Who is Sajid Javid? Bus driver’s son who had Thatcher portrait on wall and became millionaire banker appointed first Home Secretary from ethnic minority
Remain voting dad-of-four Javid, married to wife Laura, has been moved from Communities Secretary to fill Ms Rudd’s boots at the Home Office
Multi-millionaire banker Sajid Javid is the first Home Secretary from an ethnic minority.
The 48-year-old was appointed by telephone by Prime Minister Theresa May the morning after Amber Rudd’s departure.
He was elected MP for Bromsgrove, Worcestershire, in 2010 and was quickly identified a a rising star.
The former City banker sat on the work and Pensions Select Committee, then the powerful Public Accounts Committee.
Mr Javid, who comes from a Muslim background but does not practise any religion, was particularly close to Chancellor George Osborne and was appointed a Treasury Minister in September 2012.
He was elevated to the Cabinet as Culture Secretary in April of that year and became Business Secretary in May 2015 after the Tories’ shock election outright victory.
It was there that he first come under major scrutiny, as his handling of the steel crisis was heavily criticised.
Sajid Javid with his wife Laura (Image: Ian Vogler/Daily Mirror)
Sajid Javid at the Home Office after his appointment (Image: Dominic Lipinski/PA)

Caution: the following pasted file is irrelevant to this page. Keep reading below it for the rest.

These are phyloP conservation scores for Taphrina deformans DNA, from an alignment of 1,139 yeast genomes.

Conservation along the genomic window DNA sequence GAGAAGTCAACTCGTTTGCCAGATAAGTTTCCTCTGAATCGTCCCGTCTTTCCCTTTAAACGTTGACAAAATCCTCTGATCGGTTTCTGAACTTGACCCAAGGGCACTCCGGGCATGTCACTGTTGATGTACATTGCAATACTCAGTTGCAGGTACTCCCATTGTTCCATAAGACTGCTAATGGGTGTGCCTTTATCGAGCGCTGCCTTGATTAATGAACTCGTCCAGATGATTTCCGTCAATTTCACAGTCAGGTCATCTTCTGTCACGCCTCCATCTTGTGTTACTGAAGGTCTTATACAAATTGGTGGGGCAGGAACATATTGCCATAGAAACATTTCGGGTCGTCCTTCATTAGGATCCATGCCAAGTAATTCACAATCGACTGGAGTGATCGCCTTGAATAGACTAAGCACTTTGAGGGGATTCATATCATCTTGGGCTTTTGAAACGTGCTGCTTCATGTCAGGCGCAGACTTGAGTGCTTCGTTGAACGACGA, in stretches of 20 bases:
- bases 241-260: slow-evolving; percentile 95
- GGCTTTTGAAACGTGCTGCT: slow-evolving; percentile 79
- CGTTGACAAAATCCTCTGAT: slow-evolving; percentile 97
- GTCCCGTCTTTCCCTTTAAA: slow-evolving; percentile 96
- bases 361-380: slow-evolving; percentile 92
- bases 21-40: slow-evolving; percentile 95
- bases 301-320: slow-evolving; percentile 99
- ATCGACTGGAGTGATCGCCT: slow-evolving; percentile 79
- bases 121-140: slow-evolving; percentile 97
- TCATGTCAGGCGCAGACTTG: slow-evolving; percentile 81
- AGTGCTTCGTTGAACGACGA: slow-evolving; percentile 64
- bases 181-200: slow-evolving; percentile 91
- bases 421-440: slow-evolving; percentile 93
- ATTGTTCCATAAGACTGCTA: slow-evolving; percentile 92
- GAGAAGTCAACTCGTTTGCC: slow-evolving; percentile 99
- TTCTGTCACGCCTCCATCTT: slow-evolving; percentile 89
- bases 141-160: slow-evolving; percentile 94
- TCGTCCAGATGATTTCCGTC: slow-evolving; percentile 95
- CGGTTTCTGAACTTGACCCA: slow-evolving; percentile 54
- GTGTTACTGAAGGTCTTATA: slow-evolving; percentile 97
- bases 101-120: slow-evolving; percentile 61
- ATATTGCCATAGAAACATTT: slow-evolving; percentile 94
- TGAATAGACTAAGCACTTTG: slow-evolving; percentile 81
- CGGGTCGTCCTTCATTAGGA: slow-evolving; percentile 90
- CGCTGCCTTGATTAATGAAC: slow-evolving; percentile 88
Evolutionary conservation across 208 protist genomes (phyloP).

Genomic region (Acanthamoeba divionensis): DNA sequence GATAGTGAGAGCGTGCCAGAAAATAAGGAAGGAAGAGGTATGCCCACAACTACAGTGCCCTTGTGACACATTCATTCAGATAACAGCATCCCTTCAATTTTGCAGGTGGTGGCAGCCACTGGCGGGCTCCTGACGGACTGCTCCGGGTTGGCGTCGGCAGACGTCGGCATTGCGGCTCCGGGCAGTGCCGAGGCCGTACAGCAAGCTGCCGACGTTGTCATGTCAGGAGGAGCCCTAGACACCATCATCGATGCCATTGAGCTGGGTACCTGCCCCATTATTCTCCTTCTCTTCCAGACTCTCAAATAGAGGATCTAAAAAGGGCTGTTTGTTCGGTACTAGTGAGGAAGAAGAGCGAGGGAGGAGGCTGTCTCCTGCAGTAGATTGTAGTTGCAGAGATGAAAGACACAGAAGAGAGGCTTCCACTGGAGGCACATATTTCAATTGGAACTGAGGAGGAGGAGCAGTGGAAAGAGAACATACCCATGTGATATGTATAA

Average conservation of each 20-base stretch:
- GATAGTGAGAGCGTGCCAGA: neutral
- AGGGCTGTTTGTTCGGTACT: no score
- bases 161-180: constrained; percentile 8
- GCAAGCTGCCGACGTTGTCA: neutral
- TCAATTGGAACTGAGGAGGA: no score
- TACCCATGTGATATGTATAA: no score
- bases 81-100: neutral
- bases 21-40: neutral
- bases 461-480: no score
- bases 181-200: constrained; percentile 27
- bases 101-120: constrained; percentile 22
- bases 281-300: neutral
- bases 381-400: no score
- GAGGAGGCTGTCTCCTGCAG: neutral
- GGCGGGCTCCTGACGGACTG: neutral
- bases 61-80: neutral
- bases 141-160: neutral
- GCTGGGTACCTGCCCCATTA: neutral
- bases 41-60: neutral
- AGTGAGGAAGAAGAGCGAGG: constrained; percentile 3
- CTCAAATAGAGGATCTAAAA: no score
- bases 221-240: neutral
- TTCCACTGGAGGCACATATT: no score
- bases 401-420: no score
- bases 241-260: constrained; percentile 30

The sector was battered by thousands of job losses in 2015-16 – but the Cabinet Minister jetted off on holiday to Australia with his daughter.
In July 2016, Theresa May made him Communities and Local Government secretary as she formed her first Cabinet following David Cameron’s resignation in the wake of the Brexit referendum.
Mr Javid campaigned to remain in the European Union during the 2016 referendum, even though a few months before the vote he said his “heart” was for Brexit.
After the result, he said: “We’re all Brexiteers now.”
In 2016, he supported Stephen Crabb to replace then-prime minister David Cameron as leader of the Conservative Party in return for a promise to be appointed finance minister.
Mr Crabb’s bid ultimately foundered when he failed to secure enough votes.
Mr Javid has been blasted for failing to get a hold of the housing crisis gripping the country.
Sajid Javid, who is not religious, visits Finsbury Park mosque (Image: Victoria Jones/PA)
However, he won plaudits for his stance on anti-Semitism and standing up to Donald Trump over his inflammatory tweets.
Mr Javid was born in Rochdale, Lancashire, one of five sons of parents of Pakistani heritage.
His father, Abdul, was a bus driver who arrived in the country in 1961 with just £1 in his pocket.
He has compared himself to London Mayor Sadiq Khan , who also hails from Pakistani ancestry and whose father also drove buses.
After the announcement, Mr Khan tweeted: “Congratulations @sajidjavid. I hope we can work together to tackle the tough challenges we face – from making sure our police have the resources they need, urgently dealing with the Windrush Scandal, and putting an end to the ‘hostile environment’ for migrants.
Mr Javid went to a comprehensive school in Bristol before studying economics and politics at Exeter University.
He once hit a classmate who called him a “p**i”, and was told in his first interview for a City job that his face “wasn’t going to fit in there”.